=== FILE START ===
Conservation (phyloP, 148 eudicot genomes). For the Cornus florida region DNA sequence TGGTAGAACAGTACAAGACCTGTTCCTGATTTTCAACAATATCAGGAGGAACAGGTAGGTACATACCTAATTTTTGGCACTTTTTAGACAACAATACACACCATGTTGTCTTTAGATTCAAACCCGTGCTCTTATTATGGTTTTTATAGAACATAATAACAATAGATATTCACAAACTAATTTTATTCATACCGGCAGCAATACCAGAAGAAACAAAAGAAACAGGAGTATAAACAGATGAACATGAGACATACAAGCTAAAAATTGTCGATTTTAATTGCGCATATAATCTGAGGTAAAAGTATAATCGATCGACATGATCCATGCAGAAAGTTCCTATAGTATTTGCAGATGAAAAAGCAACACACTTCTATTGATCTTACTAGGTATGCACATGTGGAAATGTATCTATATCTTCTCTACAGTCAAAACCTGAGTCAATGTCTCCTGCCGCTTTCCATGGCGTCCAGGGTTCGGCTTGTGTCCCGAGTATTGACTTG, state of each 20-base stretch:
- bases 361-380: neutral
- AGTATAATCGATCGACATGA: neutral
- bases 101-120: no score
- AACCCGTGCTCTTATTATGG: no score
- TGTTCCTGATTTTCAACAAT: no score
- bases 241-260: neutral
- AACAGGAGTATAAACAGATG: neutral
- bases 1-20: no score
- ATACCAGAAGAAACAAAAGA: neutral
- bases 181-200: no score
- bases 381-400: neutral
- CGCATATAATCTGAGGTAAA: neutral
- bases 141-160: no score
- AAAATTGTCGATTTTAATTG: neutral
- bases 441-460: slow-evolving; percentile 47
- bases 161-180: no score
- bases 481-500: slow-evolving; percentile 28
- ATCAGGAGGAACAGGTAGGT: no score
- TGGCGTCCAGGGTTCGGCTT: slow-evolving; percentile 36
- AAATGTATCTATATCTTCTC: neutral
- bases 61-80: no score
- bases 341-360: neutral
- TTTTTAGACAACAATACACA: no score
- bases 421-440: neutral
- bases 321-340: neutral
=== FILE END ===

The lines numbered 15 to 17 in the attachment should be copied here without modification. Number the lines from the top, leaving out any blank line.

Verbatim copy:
- AAAATTGTCGATTTTAATTG: neutral
- bases 441-460: slow-evolving; percentile 47
- bases 161-180: no score